What exactly is a resolution?
You have likely seen in the newspaper or other media sources pictures of clubwomen or organization officers with an official – such as a mayor, legislator, governor or president – signing a resolution. Just what is a resolution?
Resolutions are a formal way of stating intended action by a group of people. A resolution serves as a statement of the character of the organization, reveals objectives and is used as guideline for action.
A resolution is an opportunity to address problems, situations or concerns that clubs or organizations support. A resolution is an original motion, which – because of its importance, length or complexity – is submitted in writing.
I have served as GFWC Alabama Resolution Chairwoman for several years. During this time, many resolutions have been written and approved by the Alabama Federation of Women’s Clubs.
Some resolutions have been submitted to the General Federation of Women Club and to the Alabama State Legislature for adoption.
Subjects for some of these resolutions were: Support and Preserve Alabama State Parks through Funding; Aquatic Thrill Craft Safety, which covered parasail or water sports product safety; Direct Dial 911; Honoring Alabama Supreme Court Judge Lyn Stuart; numerous courtesy resolutions and more.
The Resolutions Committee is required to review all resolutions annually for timeliness, change of opinion and other details.
A resolution is then brought forward on the floor of a local unit general membership meeting, state convention or national convention for wider adoption.
Upon adoption, resolutions become an integral part of the policy and are retained in the club’s Resolution Book. Resolutions establish the general policy of an organization and remain active unless and until rescinded by the delegate body of the club or organization.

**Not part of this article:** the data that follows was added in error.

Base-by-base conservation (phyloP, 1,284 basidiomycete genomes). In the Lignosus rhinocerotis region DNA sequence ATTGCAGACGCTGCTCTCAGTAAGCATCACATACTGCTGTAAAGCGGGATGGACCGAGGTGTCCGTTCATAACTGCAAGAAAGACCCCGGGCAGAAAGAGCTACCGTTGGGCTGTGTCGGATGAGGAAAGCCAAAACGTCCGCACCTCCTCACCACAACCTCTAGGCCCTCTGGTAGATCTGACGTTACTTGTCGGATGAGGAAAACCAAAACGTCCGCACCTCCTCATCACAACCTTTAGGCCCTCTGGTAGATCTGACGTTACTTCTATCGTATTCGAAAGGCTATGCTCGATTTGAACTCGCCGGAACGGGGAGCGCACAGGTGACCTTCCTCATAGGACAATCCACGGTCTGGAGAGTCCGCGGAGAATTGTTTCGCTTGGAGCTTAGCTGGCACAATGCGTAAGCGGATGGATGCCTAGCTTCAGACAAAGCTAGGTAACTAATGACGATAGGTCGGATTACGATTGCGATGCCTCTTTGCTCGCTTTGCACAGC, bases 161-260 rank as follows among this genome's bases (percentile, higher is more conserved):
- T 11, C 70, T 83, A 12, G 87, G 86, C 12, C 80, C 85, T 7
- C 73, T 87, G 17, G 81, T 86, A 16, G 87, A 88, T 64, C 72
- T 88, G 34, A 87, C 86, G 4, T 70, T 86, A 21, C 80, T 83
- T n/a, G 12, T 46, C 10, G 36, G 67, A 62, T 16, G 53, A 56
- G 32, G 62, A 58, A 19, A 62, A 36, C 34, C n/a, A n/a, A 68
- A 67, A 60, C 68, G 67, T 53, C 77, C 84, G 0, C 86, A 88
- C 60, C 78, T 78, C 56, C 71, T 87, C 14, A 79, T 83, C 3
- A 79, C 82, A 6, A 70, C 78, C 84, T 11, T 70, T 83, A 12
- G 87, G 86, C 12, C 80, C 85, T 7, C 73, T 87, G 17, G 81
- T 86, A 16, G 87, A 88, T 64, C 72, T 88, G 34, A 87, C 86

A resolution has two main parts: a series of “whereas” statements followed by a series of “be it resolved” statements.
The whereas statements make up the first half of the resolution. They explain why the action in the resolved clauses should be taken. Each clause in the should be followed by a comma and the word “and.” The last clause in this section of the resolution should be followed by a colon.
The Resolved clauses of a resolution tell the reader what action should be taken to solve the problem set up in the Whereas. The Resolved clauses should be the strongest part of the resolution.
The first word of the Resolved clause should be a verb and should show what will follow in the clause. Each operative clause should end with a semi-colon. The last Resolved clause should be followed by a period.
The practice of submitting and voting on resolutions is a typical part of business in Congress, state
legislatures and other public assemblies. These bodies use resolutions to express their consensus on matters of public policy, such as criticism or support on a broad range of social issues, legal rights, court opinions and even decisions by the executive branch. They also pass resolutions for internal and administrative purposes.
Resolutions are not laws; however, under certain circumstances, resolutions can have the effect of law.